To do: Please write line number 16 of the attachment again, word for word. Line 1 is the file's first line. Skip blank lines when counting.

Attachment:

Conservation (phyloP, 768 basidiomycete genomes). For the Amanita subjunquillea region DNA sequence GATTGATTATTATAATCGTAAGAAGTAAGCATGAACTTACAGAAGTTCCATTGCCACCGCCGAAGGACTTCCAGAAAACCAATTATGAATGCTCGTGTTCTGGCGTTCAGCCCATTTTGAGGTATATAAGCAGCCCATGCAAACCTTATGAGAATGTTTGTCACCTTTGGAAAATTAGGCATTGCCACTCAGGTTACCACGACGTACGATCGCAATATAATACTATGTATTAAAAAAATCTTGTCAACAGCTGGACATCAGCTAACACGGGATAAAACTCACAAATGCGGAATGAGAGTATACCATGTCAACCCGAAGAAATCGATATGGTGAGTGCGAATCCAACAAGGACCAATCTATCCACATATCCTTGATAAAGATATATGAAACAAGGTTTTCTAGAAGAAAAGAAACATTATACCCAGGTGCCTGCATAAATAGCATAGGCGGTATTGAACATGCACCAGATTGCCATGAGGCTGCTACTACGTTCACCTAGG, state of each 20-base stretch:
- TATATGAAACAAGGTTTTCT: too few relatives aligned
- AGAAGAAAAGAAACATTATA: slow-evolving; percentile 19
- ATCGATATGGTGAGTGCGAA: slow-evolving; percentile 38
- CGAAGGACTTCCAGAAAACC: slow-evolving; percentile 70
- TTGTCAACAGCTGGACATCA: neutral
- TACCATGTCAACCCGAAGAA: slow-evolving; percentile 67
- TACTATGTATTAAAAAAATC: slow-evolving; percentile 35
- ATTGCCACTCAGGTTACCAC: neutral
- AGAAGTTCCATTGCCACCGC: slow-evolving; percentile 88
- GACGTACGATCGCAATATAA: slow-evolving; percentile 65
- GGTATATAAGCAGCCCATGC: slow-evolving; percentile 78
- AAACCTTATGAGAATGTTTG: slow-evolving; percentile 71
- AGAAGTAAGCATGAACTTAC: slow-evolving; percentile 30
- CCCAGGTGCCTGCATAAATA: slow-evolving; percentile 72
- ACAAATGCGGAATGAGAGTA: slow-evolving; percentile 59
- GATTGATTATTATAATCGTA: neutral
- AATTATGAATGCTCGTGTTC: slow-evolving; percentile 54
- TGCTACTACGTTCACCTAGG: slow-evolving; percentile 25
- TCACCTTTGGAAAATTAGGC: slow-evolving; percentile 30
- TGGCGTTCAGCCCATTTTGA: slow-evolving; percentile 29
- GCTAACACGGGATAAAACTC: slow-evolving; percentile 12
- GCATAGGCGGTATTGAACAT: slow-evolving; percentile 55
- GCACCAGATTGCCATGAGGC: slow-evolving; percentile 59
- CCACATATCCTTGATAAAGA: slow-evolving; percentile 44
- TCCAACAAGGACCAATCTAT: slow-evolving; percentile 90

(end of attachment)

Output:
- ACAAATGCGGAATGAGAGTA: slow-evolving; percentile 59